Hi, my name is Kara and I’m one of the Occupational Therapists (OTs) on Royal Far West’s Bushfire Recovery Program.
What does your role involve?
I spend most of my time providing 1:1 telecare support to children in different regions affected by the 2019-2020 bushfires. Personally, I love that this program offers such flexibility and the best team culture going around – although I might be a bit biased about that!
I also spend time in the community on outreach once a term. On outreach we might run children’s groups such as Stormbirds or Seasons for Growth. These groups support children with topics such as natural disaster, change, loss and grief. We also complete classroom observations, educator workshops, OT screenings and parent education or support - just to name a few. We are in such a unique time and space to make a positive impact on the lives of these children, families and communities that have experienced a natural disaster, and it’s such a worthwhile endeavour.
Since you’ve been here, have you seen any changes in the sorts of issues children are facing?
I started in October 2020, and have worked across a few different Royal Far West support programs. Since the COVID-19 lockdowns, we’ve heard from teachers across multiple schools that children in the early stages of primary school (kindergarten, year one and two) who experienced a period of lockdown have often had one or more areas of their development impacted. This includes areas such as fine and gross motor, social skills, sensory processing, emotional regulation and behaviour.
These early years provide a foundation for skill exposure, development and practice. So we’ve seen that teachers have been seeking out creative ways to enrich the development of children who have been through COVID-19 lockdowns. It’s been a pleasure to have been able to provide additional learning opportunities to support teachers and their students in these areas. The most common topics that support is requested is building fine motor skills and in supporting children with emotional regulation.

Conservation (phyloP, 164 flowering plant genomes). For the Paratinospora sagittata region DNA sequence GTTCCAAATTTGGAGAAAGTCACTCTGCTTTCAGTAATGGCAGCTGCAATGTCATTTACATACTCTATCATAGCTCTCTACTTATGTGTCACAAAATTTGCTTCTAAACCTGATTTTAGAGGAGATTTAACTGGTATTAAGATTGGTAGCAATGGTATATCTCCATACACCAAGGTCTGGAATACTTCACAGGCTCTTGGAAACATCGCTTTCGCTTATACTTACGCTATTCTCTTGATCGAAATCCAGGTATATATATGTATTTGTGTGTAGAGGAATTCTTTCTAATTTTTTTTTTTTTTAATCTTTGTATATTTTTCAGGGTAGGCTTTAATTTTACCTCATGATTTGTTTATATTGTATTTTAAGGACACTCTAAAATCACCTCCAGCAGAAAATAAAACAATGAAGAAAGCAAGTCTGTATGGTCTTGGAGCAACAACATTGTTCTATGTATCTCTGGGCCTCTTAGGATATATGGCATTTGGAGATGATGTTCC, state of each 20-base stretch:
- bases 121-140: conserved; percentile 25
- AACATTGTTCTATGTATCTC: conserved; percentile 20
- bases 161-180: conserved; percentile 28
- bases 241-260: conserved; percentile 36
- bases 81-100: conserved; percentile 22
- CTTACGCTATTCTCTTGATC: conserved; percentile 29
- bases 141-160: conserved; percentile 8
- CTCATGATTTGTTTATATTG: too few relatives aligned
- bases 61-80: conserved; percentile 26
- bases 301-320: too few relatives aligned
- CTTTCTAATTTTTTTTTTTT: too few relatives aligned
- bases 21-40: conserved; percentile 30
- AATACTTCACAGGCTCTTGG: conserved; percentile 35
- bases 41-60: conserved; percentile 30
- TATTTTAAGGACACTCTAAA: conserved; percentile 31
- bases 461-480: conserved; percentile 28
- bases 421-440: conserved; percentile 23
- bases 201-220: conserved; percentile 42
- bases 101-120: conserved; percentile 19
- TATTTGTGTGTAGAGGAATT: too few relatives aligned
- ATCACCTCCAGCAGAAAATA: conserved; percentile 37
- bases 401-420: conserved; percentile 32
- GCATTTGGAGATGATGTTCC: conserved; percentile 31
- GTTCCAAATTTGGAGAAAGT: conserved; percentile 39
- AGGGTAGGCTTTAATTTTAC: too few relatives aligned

What led you to work at Royal Far West?
I’d heard lots of wonderful things about the organisation over the years from friends who were already working here and was inspired by the variety of programs and services that are offered to RFW families. I’ve always aspired to work for a non-government organisation and have been lucky enough to find my place in a wonderful multidisciplinary team and wider OT team here. Living on the Central Coast and having a young family, the flexibility offered through Royal Far West is also hard to beat.
What does a typical day look like for you?
Working fully remotely and through telecare, I find moving at the beginning of the day essential. First thing in the morning I’ll usually go to the gym or take my giant poodle for a walk on the beach, have breakfast and then make the long commute from my kitchen to my spare room/office. I enjoy the strong culture of a positive work/life balance, so after logging off for the day, I’m usually playing with my little boy, spending time outside or heading to a local ceramics class.
What’s the best thing about working with families from rural and remote Australia?
Being able to provide support to children, families and communities that otherwise wouldn’t be able to receive services or would face extensive waitlists due to their geographical location is one of the best things about this job. I’ve also loved learning about new parts of Australia. One of my favourite things to do with a child in a session is to use google maps and look at where we both live and then find out how long it would take to drive, walk, take public transport or fly between the two places.
What do you think makes Royal Far West unique?
What stands out to me is that we have a large number of staff members but a strong sense of connection between them. Of course, also the work that we do in supporting country kids, families and communities, and being able to provide support to children affected by natural disasters, including bushfires and floods.
Tell us about a family’s positive outcomes through working with Royal Far West.
Empowering a parent to understand how to support their child’s needs is always a positive outcome for me. One Mum said the turning point for her was “keying into behaviour as a form of communication” and that “my own self care is important, as I can’t help him when I’m burnt out”. I also absolutely love the look of pride on a child’s face when they achieve something really functional like tying their shoelaces, zipping up a jumper or catching a ball for the first time. It’s hard not to get all warm and fuzzy inside when the “I can do it!” moment happens.